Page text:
At the sight of the crowds, Jesus’ heart was moved with pity for them because they were troubled and abandoned, like sheep without a shepherd.  Then he said to his disciples, “The harvest is abundant but the laborers are few; so ask the master of the harvest to send out laborers for his harvest.”

Matthew 9: 36-38

Most of us raised as Roman Catholics grew up with hearing the plea of Jesus in today’s gospel passage to be for more “vocations to priesthood and religious life.”  One of the unfortunate tendencies of our hierarchical tradition was to delegate the Lord’s labor to certain “religious professionals.”  It wasn’t until the mid to late 20th century that we began to understand once again that all were called to discipleship and therefore to the mission of Jesus.  While this created something of a “crisis” for those who had been seen as set apart for God’s work, it appropriately restored to all believers the responsibility for the continuing mission of Jesus in the world.

Yet, as we all know, theology is one thing and lived responsibility is another.  When I was a child, the mission of Jesus meant to proselytize in hope of gaining converts to the faith.  So, the words of today’s gospel had a quite specific meaning.  My own religious institute saw, in its patron St. Francis Xavier, the call to evangelize people not only in the name of the Lord but in the faith tradition of the Roman Church.  Our founder, a product of the ultramontanism of his time, was passionately driven to gain the souls of the “infidels” for the Church before the Protestants could.  While, for the most part, this is not the view today, its clarity may at times feel like something to be envied.

To enter into this familiar passage today, however, requires that we humbly ask ourselves what it means to labor for the Lord, and why it is that the laborers are always so few.  To ponder these questions is to recognize the connection between our answer to them both.  The past year has been a very challenging one for me.  I think it has taught me more forcefully than ever before of how the work, the mission of the Lord requires the giving over of our very lives.  One distinguishing aspect of the Lord’s work is that it is always, to varying degrees, countercultural.  Its unique value system is one that is always at odds with the values in which the cultures “of the world” have formed us.  As Henri Nouwen puts it:  “. . . revolutionaries cannot avoid facing their own human condition, since in the midst of their struggle for a new world they will find that they are also fighting their own reactionary fears and false ambitions.”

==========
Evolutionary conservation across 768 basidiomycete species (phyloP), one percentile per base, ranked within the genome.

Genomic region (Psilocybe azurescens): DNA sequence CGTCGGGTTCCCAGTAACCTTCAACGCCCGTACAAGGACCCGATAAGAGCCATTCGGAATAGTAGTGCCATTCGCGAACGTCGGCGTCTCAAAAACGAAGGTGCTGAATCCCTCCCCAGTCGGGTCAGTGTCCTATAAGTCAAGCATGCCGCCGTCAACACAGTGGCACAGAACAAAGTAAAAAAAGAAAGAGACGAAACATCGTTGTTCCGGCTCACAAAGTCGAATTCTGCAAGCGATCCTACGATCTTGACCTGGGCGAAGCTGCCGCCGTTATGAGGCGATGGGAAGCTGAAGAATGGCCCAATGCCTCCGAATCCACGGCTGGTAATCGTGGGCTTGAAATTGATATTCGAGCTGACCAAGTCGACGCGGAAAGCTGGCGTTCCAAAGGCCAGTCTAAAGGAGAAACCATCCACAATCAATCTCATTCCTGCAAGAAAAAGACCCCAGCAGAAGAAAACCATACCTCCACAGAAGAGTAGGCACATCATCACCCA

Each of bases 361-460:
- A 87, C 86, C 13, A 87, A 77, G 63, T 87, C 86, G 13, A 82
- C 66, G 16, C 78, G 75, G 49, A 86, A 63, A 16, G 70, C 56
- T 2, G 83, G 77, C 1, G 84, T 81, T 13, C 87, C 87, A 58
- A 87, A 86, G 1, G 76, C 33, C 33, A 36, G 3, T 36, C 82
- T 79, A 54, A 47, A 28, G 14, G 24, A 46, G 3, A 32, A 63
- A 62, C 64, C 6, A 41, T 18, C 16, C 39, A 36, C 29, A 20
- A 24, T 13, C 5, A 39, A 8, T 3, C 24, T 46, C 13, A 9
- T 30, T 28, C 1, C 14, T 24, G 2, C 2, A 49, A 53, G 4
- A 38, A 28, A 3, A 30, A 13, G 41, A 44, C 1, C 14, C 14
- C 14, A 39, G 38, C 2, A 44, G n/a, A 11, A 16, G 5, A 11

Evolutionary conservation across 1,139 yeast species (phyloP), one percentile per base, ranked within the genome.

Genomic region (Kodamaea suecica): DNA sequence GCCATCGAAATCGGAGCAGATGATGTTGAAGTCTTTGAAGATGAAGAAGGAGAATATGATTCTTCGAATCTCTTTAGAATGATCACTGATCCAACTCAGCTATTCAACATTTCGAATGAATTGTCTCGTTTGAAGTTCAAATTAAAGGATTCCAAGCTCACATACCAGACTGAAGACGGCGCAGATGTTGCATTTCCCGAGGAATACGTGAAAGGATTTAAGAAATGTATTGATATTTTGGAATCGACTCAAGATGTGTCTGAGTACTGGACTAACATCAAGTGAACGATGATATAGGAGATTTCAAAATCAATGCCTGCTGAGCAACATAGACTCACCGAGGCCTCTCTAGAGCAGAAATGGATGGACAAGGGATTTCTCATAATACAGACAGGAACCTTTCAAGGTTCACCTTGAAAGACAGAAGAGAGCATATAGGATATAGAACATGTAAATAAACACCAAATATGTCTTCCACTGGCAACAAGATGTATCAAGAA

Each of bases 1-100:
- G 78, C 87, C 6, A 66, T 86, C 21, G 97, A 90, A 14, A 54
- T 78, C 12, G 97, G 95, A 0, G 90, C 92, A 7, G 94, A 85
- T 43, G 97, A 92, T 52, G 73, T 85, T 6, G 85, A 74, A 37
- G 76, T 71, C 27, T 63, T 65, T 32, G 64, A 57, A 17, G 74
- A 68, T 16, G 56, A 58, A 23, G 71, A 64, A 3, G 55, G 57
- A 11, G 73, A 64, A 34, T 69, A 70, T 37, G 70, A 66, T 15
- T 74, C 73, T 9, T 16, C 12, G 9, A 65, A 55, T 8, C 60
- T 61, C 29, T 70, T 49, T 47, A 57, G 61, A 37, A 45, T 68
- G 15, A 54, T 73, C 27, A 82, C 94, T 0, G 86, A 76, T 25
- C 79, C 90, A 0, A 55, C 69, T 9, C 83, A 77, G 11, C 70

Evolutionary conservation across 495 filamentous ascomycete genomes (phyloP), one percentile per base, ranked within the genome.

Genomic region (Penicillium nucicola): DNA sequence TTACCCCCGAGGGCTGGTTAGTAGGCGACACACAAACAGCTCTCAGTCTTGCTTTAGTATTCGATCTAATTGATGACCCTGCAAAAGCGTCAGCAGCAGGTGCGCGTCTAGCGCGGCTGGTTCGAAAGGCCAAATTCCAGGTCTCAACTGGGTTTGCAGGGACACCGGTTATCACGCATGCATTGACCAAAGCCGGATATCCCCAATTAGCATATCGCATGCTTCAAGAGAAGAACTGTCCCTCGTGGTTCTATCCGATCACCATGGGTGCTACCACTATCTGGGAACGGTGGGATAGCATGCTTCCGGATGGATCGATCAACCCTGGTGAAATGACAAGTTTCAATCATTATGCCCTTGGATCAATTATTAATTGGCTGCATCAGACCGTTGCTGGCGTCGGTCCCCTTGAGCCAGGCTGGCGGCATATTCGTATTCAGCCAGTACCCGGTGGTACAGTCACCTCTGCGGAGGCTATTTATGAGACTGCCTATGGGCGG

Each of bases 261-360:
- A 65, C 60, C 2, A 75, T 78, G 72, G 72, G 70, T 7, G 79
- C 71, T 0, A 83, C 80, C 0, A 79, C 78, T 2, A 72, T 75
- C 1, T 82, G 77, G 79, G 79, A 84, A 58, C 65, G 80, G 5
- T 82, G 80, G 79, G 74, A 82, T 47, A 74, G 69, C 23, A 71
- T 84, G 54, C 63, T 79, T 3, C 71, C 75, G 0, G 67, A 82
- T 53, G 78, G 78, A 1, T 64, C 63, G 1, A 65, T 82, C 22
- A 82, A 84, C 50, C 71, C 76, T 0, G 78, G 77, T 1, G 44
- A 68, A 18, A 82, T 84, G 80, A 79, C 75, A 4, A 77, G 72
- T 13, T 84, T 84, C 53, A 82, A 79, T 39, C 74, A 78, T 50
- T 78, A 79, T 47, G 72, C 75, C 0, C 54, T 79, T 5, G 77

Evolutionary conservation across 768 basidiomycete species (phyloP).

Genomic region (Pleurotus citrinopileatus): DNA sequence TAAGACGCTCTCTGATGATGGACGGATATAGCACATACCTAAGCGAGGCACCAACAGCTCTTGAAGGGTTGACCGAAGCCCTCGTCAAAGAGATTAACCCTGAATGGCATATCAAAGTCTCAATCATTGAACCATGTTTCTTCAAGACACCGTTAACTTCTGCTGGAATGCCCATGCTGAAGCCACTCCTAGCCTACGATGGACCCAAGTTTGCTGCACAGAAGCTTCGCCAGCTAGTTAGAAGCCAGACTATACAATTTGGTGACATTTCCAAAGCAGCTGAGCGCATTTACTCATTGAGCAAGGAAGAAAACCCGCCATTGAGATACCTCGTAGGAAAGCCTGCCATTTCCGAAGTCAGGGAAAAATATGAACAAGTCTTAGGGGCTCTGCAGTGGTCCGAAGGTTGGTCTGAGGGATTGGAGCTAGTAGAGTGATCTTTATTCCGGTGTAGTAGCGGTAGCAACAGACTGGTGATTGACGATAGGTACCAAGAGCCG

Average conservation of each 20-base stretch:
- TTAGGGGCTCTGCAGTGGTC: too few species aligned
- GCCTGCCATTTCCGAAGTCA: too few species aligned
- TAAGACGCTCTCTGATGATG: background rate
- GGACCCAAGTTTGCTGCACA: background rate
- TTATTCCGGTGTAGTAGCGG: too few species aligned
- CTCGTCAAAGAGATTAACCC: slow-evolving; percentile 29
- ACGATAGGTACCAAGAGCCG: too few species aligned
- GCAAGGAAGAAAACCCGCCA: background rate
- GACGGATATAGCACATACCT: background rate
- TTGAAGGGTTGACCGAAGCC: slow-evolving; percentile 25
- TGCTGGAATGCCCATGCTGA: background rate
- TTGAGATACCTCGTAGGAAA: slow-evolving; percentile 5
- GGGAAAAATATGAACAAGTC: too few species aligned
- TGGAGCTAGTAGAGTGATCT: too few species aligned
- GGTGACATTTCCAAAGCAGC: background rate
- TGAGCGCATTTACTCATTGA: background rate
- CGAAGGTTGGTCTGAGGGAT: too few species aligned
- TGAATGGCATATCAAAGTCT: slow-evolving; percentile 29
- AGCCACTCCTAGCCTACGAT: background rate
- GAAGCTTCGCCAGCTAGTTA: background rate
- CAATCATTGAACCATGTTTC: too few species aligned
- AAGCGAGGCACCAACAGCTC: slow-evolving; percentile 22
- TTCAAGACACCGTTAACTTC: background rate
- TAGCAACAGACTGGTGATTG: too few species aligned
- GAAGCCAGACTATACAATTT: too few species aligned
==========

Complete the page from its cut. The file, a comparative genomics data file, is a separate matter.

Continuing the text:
To be a laborer for the Lord, to do the Lord’s work, is to work not for ourselves but only for the other.  Aside from Jesus himself and maybe a handful of other exceptional human persons, most of us are never purely altruistic.  The cultural values for recognition, success, appreciation, power, comfort, etc. in which we have been formed are deeply unconsciously and habitually rooted in us.  Even as we try to help others, our works are tainted by our “reactionary fears and false ambitions.”  So, our fear of conflict and our fear of vulnerability, our need to prove ourselves and our desire to be seen as significant, just for example, are always with us and often determinative in what we do and how we act.  The more unconscious these are in us, the stronger their influence in our behavior and on our work.  So, even those of us whose assigned work is outwardly ministerial in character often find ourselves doing our own work more than the Lord’s.